After the launch of Buster, and before Whizzer and Chips came out, D.C. Thomson put out their fare for the ‘60s. Sparky, launched in 1967, became their fifth humour comic. It contained the same zany and fun filled pages as its predecessors did. Sparky took many of the defunct characters from the early Beano and Dandy comics and refreshed them for the modern audience. Keyhole Kate, Hungry Horace, and Freddie the Fearless Fly from The Dandy and Pansy Potter, Hairy Dan, and Frosty McNab from The Beano had makeovers when they reappeared in the Sparky. Apart from these standout humour comics, IPC and D.C. Thomson also brought out many boys’ papers during this period. D.C. Thomson launched the Victor and Hornet in 1961 and 1963 respectively, while IPC brought out Valiant in 1962 and the five Power Comics, Wow!, Smash!, Pow!, Fantastic, and Terrific between 1967 and 1968. Sadly, with the success of the new humour comics coming onto the market, D.C. Thomson’s “Big Five” disappeared in this decade. The industry became humour only with a pinch of adventure offered by the boys’ papers. Text stories also lost popularity during this period. If children wanted a comic, they did not want to read stories as if they were from a book; they wanted action, jokes, and japery from the comic strips. The 60s were known as an era of psychedelic colour and the comics were no exception; the new comics brought out reflected the mood by adding more colour on the front cover as well as the content inside.
After the trials and tribulations of the comic industry during World War II, came a sales peak that is yet to be replicated. As per usual The Beano and The Dandy were on top of this booming market. During the 50s, The Beano and Dandy were selling over 2,000,000 copies per week each, and were well loved by most because of their morale boosting efforts during the war. By the mid-1950s, the paper shortages were over, giving publishers a chance to innovate and bring new comics to market again. The sales boom of the ‘50s can be put down to four main reasons. Firstly, after the atrocities and realism of the war, children needed a place to escape to, hence the fantasised worlds in the comics appealed. Secondly, they just wanted some relief after the war; a chance to sit, read, and laugh without fear of bombs or explosions. A third reason for the boom was down to the money available to spend on entertainment. During the war, money was tight and people could buy only what they needed, but after, more money was accessible and people could spend it on something they could enjoy. Also in the 50s, all the “baby boomers” were old enough to read comics, and because their parents knew them from their childhood they bought them for their children. Lastly, the rationing was ended in this decade making the common person more frivolous with their food and forms of entertainment. It was also during this period that publishers started making separate comics for boys and Girls.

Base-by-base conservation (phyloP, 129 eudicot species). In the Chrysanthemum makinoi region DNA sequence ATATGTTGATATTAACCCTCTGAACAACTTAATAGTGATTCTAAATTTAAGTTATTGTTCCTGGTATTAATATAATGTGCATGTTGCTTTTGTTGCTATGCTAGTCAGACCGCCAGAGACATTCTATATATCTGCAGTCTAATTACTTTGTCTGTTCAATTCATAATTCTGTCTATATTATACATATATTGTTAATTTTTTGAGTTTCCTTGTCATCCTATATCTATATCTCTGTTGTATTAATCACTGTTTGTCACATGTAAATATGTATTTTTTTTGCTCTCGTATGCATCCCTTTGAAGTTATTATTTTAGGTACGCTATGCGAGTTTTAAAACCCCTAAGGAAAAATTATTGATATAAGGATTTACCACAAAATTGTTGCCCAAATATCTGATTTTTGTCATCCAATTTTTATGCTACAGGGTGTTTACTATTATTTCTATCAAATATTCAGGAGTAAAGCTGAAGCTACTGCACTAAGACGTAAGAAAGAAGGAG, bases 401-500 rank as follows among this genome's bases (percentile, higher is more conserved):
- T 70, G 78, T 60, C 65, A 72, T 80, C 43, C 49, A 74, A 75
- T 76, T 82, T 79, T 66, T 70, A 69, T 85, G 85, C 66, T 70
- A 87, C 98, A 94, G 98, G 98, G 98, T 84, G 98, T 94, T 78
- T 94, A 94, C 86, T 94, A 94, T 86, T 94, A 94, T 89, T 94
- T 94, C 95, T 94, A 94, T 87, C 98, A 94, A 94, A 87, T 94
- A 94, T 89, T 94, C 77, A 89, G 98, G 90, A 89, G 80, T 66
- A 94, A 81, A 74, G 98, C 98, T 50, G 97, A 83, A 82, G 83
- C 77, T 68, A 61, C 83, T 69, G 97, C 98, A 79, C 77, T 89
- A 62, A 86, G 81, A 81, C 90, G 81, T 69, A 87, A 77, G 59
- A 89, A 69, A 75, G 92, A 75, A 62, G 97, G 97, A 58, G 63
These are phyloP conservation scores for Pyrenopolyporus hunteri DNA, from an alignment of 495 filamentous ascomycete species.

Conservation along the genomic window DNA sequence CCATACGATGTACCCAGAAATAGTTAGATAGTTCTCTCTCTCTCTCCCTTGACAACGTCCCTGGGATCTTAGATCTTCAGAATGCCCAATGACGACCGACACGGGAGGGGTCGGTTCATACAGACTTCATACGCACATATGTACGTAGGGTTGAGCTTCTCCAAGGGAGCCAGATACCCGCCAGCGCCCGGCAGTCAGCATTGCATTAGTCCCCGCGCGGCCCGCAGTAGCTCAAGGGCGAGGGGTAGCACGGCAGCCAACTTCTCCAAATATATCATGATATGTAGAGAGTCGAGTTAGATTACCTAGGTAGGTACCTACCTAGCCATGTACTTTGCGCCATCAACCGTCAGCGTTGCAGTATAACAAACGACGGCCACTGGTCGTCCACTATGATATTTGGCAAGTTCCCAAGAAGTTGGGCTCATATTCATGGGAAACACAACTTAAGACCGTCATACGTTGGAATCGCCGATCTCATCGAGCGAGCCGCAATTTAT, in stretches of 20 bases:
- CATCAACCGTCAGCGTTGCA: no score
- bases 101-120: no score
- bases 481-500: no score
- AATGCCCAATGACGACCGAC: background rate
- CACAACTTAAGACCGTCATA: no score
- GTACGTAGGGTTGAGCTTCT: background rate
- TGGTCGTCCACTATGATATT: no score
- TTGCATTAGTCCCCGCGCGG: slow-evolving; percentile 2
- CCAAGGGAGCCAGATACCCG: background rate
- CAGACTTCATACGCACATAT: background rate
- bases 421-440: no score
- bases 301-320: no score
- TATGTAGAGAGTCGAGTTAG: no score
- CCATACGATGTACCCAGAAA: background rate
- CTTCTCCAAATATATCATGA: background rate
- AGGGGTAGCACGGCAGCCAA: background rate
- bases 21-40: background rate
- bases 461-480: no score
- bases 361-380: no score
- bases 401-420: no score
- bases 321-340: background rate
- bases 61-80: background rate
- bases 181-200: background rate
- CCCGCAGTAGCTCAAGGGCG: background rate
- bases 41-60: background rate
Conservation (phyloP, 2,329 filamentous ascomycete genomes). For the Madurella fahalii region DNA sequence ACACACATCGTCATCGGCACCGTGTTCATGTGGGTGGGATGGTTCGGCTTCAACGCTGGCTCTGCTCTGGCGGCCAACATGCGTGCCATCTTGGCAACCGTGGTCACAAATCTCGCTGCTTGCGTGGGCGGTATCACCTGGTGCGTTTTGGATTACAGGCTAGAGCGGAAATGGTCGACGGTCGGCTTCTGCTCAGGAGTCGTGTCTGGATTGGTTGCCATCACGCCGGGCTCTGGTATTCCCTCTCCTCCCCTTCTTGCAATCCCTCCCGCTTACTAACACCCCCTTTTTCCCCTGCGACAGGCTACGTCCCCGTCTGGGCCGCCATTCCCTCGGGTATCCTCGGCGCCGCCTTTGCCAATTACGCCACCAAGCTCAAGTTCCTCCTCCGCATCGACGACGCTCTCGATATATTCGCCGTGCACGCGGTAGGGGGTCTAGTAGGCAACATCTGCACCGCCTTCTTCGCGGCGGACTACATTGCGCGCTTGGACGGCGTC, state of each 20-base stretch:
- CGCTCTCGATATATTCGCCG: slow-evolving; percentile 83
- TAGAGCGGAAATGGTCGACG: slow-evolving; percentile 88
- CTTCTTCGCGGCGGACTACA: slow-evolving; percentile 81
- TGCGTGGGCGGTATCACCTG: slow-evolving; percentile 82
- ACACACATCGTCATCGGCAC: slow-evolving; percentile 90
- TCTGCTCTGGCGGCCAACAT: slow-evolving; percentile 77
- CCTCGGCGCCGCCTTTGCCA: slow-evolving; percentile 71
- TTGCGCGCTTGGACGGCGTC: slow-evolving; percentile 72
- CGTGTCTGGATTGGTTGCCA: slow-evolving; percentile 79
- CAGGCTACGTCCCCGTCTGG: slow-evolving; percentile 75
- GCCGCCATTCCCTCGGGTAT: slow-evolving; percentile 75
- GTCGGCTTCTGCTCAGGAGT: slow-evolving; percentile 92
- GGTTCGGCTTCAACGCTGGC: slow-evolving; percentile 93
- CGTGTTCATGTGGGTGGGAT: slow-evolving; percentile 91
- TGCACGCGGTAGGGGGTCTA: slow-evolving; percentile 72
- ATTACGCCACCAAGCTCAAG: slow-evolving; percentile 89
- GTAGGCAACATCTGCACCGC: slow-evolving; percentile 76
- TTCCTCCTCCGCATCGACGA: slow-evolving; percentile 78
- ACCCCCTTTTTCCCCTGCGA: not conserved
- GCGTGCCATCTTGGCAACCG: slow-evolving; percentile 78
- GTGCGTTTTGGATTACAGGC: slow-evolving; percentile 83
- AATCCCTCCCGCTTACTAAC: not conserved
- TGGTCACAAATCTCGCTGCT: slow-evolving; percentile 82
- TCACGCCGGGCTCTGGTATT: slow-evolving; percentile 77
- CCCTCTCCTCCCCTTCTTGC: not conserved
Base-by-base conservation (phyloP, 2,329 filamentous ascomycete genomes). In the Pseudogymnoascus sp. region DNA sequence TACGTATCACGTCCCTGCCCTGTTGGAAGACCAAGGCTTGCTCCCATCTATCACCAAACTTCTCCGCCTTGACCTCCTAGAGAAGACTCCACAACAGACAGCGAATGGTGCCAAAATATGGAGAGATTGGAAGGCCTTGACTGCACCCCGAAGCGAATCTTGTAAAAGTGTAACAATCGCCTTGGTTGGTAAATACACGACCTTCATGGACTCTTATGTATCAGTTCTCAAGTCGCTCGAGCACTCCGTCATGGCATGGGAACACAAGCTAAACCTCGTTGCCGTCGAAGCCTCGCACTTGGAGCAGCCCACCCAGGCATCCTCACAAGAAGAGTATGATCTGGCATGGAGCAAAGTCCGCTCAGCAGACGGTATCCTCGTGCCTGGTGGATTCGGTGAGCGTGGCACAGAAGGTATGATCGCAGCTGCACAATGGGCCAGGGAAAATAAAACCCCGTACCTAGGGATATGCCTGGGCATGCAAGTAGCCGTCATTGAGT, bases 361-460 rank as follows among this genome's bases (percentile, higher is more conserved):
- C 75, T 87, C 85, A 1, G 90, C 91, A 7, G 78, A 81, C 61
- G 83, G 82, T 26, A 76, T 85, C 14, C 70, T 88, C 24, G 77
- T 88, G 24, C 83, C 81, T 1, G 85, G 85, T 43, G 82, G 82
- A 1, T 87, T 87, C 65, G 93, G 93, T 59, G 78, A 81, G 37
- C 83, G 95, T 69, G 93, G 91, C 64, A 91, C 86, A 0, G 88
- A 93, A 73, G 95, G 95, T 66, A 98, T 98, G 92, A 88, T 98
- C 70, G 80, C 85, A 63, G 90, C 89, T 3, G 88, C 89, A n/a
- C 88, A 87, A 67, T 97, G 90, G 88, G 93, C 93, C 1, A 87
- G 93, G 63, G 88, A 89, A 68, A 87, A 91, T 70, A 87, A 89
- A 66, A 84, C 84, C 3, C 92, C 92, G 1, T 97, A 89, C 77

Hulton Press, a publisher that eventually merged into Odham’s Press and then into IPC, brought out two comics that took the concept of “sister comics” to a new level. Hulton brought out the Eagle comic in 1950 and it’s literal “sister comic” Girl, in 1951. The reason I say they created a literal “sister comic” is that many brothers would buy the Eagle while their sisters would buy Girl. These two comics catered for everyone. The boys could enjoy the adventurous Eagle comic with stories based on space, the jungle, and the front line, while Girl was providing female heroes falling in love, having fun, or saving the day for the Girls. Fleetway also brought out two comics that were “just for boys.” As well as the usual sci-fi and adventure stories, these comics also had many strips based around popular sports and history. In this decade, D.C. Thomson brought out three noteworthy comics: The Topper, The Beezer, and Bunty. The Topper, started in 1953, was the first of a new line of comics brought out by D.C. Thomson to complement their two “big sellers” The Beano and Dandy. The Topper broke the D.C. Thomson mould, by reverting back to the tabloid size allowing readers to enjoy larger pages with more detail. The Beezer, The Topper’s sister comic, came out in 1956. Its contents were just as fun filled and seam busting as its D.C. Thomson stable mates. These two comics became partners much like The Beano and Dandy, and eventually merged before their demise. D.C Thomson also brought out a Girl’s comic around this time called Bunty as a direct competitor to Girl, Hulton Press’ offering. All the stories in the Bunty revolved around Girls and the things they liked at the time.
The comics that came out in the ‘50s also brought with them many well-known characters. Dan Dare, a space pilot, became a huge hit for the Eagle, while Roy of the Rovers enjoyed a lengthy career in the Tiger. The D.C. Thomson characters that came out in this decade also left us with a lasting impression. The ‘50s saw the beginning of Dennis the Menace, perhaps the most well-known British comic character ever. Dennis was of his time and has since been modernised to fit in with newer audiences. In his early stories, he would behave in a “menacing” way towards his parents, Walter the Softy, and his neighbours. Often at the end of the story he was seen bent over his father’s lap being belted with a slipper. In his later days, Dennis became more mischievous, and, with the political correctness, less violent. Dennis has stayed one of the greatest characters because he was able to adapt to the audiences of the day. As mentioned, the ‘50s brought about new girl comics as well as ones for everyone. Two popular characters, Beryl the Peril, from The Topper, and Minnie the Minx, from The Beano, took the idea of Dennis the Menace, changed it to a female character, and ran with it. After the great work of the women during World War 2 as land girls and air-raid wardens, they were seen as strong and heroic rather than just a housewife, so were portrayed more in comics. I believe the ‘50s can be summed up with two phrases, “girl power,” and “new favourites.” Due to all the different publishers, it may be slightly confusing for the reader to know which publisher published what, especially after many publishing mergers. D.C. Thomson are a separate company and have always had the same name and office since it started in 1905, however, Amalgamated Press’ history is slightly more confusing. Amalgamated Press was founded in 1901, but had created comics before this time under the name of Harmsworth. They had another name change in 1959 when they were bought by the Mirror group and renamed Fleetway Publications. In 1961, Fleetway bought Odhams who had many comics in its repertoire, as well as the recently acquired Eagle. In 1963, Fleetway merged with IPC. Today Egmont owns the rights for Amalgamated Press/IPC/Fleetway’s comics and characters.